Ed Dowd and John Comerford Represent Gannon International in Suit Against International Private Equity Firm and Former CEO of Gannon’s Vietnamese Subsidiary
Bill Franke’s Vietnam brewery stalls
by Rob Hurtt, St. Louis Business Journal
Date: Friday, December 31, 2010, 5:00am CST
When Anheuser-Busch returned to Vietnam in 2008, it tapped Vietnam War veteran William Franke, founder and CEO of Gannon International, to lead the charge.
Franke’s business, one of St. Louis’ largest private companies, became the brewer’s exclusive distributor in the country and planned to build a $90 million Budweiser brewery outside Ho Chi Minh City.
Now, a complex lawsuit between Gannon, the former CEO of its Vietnam operations and a Seattle-based private equity firm has led A-B to drop Gannon as its distributor and put those brewery plans on hold. The delay could allow A-B InBev’s competitors to gain a stronger foothold in one of Southeast Asia’s fastest-growing markets.
Gannon filed its lawsuit May 6 in the U.S. District Court for the Eastern District of Missouri. According to court documents, the dispute traces back to November 2009, when Walter Blocker, CEO of Gannon Vietnam, went looking for additional financial backing.
Blocker reached out to private equity firm Ignition Capital, based in Seattle. Ignition signed a non-binding letter of intent with Gannon Hong Kong, a Gannon International subsidiary that owns Gannon Vietnam.
The proposed deal called for an investment of up to $25 million, and Ignition would receive a 33 percent ownership stake in exchange. On March 1, two Ignition-affiliated funds extended a $1.6 million bridge loan to Gannon Hong Kong.
Blocker’s duties also included serving as chairman of Gannon Brewery Joint Stock Company, which owned the Vietnamese brewing license.
In a letter dated March 23, Blocker contacted Ignition about investing directly in that entity. According to the court filing, Blocker wrote that if the Joint Stock Company did not immediately receive money to make overdue payments, it risked losing its land lease and investment license.
In the meantime, Gannon Hong Kong defaulted on its bridge loan, according to documents Ignition filed with the court. Ignition then terminated its letter of intent.
On April 19, Sandalwood, a Hong Kong corporation affiliated with Ignition, agreed to pay about $1.4 million for 1,093 unpaid founding shares of the Brewery Joint Stock Company, and it gained more than 65 percent of the total ownership interest.
Ten days later, Blocker resigned from his position as chairman of Gannon Vietnam, where he had been since 2000. He remained on the board of the Brewery Joint Stock Company, now owned by Sandalwood.
Shortly thereafter, Gannon International and its subsidiaries filed suit against Blocker, Ignition and Sandalwood. The lawsuit claims, among other things, that Blocker breached his fiduciary duties, misappropriated $415,000 of company funds and is attempting to take Gannon’s investment in the Brewery Joint Stock Company.
“The allegations are completely baseless,” said James O’Brien, an attorney with Lewis, Rice & Fingersh who is representing Blocker. “Unfortunately for us, there have been so many motions in this case that we’ve not gotten to the merits yet. If the case goes on here, it’ll become clear that they’ve taken some real liberties. We look forward to complete vindication.”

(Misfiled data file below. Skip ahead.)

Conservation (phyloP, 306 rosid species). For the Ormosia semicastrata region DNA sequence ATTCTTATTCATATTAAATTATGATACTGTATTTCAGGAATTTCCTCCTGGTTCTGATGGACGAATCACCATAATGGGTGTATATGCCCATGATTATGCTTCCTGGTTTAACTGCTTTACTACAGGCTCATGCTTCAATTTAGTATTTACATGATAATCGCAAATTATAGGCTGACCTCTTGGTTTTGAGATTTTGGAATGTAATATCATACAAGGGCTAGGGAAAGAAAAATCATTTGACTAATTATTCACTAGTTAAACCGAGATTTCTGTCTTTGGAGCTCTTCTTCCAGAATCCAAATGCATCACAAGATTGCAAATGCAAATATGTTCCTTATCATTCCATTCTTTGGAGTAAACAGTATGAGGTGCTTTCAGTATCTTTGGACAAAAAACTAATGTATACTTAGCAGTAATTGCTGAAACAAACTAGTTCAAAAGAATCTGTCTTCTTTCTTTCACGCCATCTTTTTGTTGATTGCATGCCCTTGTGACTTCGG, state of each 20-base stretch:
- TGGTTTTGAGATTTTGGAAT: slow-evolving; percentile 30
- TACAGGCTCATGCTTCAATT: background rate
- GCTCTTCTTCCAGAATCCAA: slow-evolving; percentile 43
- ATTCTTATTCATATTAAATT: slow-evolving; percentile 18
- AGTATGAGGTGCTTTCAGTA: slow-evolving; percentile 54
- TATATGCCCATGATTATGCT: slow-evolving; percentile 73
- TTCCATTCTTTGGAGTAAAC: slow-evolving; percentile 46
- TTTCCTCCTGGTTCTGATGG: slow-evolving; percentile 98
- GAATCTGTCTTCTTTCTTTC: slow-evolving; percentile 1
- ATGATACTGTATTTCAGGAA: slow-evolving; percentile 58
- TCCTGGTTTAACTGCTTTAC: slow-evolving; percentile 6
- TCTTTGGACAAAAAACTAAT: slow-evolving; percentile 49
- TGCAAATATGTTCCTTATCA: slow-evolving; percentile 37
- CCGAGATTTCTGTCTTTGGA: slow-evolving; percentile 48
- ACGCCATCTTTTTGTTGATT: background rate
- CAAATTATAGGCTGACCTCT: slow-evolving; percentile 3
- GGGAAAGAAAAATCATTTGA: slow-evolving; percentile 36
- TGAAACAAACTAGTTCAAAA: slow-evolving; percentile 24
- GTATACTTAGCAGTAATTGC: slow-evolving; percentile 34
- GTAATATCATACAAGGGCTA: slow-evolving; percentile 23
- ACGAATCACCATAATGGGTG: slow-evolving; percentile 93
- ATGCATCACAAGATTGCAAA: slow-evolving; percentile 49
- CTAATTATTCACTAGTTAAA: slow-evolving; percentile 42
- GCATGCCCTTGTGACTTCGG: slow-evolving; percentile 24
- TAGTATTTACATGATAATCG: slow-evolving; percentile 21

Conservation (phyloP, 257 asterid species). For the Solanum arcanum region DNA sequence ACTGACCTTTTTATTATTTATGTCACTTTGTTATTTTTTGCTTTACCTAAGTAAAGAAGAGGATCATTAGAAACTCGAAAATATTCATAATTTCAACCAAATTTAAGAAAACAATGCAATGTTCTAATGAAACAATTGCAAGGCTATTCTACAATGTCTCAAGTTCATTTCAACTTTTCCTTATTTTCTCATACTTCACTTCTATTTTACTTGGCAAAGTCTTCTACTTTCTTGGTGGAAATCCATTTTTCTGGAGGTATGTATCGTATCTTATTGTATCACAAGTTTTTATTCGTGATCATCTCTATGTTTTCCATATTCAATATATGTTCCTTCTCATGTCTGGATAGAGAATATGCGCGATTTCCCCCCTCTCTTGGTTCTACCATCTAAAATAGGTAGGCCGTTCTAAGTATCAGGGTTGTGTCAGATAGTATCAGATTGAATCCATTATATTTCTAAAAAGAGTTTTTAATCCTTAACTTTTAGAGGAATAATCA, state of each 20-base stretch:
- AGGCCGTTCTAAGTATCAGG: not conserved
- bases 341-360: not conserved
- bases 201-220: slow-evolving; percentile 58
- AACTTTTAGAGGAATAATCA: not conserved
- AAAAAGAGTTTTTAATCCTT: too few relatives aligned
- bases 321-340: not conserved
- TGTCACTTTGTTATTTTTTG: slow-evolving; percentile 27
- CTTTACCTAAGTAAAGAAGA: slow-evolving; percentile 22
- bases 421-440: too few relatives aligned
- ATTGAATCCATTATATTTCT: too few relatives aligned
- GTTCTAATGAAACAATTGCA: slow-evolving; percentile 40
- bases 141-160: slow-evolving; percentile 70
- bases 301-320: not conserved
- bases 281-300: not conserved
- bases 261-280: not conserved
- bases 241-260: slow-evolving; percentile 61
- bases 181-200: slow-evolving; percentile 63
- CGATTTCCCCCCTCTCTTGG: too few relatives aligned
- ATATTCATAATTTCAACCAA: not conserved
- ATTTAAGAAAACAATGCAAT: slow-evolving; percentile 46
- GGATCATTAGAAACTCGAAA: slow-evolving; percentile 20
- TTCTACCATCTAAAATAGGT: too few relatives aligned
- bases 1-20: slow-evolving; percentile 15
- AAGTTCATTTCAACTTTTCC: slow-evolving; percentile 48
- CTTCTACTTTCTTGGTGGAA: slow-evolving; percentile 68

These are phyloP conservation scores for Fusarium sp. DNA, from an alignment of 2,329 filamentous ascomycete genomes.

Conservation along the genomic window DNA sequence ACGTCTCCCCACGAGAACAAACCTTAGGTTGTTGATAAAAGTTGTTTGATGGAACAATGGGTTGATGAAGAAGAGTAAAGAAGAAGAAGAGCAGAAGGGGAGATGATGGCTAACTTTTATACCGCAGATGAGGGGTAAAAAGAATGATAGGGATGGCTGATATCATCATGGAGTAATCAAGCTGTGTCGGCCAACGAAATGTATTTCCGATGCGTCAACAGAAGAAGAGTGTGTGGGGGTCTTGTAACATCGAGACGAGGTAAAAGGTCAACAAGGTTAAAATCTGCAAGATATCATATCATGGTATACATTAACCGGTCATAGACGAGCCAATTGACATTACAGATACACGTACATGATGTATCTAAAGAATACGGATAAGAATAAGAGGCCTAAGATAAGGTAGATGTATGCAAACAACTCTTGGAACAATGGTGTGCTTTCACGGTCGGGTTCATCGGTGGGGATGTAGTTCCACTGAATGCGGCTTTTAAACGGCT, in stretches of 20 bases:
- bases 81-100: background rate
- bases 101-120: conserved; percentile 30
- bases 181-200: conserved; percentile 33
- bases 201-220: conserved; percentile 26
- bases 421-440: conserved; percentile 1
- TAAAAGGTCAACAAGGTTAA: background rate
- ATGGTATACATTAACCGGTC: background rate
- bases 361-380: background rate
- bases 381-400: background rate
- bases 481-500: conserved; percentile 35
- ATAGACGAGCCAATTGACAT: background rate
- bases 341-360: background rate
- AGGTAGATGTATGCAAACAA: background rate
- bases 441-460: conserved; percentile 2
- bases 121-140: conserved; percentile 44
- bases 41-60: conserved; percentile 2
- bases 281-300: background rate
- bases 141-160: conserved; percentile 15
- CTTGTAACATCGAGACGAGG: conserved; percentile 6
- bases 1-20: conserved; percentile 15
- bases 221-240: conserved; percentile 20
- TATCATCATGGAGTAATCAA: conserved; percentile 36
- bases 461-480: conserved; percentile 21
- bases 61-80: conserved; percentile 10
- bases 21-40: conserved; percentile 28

Franke was unavailable for comment.
Judge Jean Hamilton has set a Jan. 26 scheduling conference between the parties to establish a trial date.
Armstrong Teasdale’s Dan Nelson, Stephen Limbaugh Sr. and Daniel Sakaguchi are serving as local attorneys for Ignition and Sandalwood. Sakaguchi said the law firm would not comment on the pending suit.
Lewis Rice’s Barry Short and Andrew Buchanan are working with O’Brien on Blocker’s representation.
While its Vietnam brewery remains on hold, A-B InBev continues to distribute beer, brewed in Los Angeles, throughout Vietnam. However, according to the Financial Times, its distributor now is Redwood Holdings US, a Delaware-based LLC incorporated in April.
A-B’s competitors continue to battle for position in the nation’s booming market for beer.
From 2004 to 2009, beer sales volume at Vietnam restaurants, cafes and other outlets grew 56 percent to 1.6 billion liters, according to market research firm Euromonitor International. Sales are expected to continue to grow as the nation’s special consumption tax on beer declines from 75 percent in 2009 to 30 percent in 2012.
The country estimates it produced about 2.6 billion liters of beer in 2010, and it anticipates production to reach 4 billion liters by 2015.
Although cheap local beer currently dominates in Vietnam, the high-end market is growing as Vietnamese incomes rise.
Last year, competitor SABMiller bought out its local partner in a joint venture and launched Miller High Life there. Analysts expect the South African brewer to rapidly increase its investment in the country over the next couple years.
Also within the past year, Danish brewer Carlsberg upped its share in Habeco, Vietnam’s second-largest brewer, and Japanese brewer Sapporo signed a $25.4 million deal to acquire a 65 percent interest in Kronenbourg Vietnam. Sapporo said constructing a new brewery will be one of its first pieces of business.
In August, a joint venture led by Singapore-based Asia Pacific Breweries Ltd. opened a new factory in central Vietnam, and it will spend $100 million to grow its capacity over the next two years.
“Vietnam is one of the largest beer markets in Asia Pacific and of the highest growth potential,” said Christopher Kidd, regional director of APB.
Copyright 2010 American City Business Journals, Inc.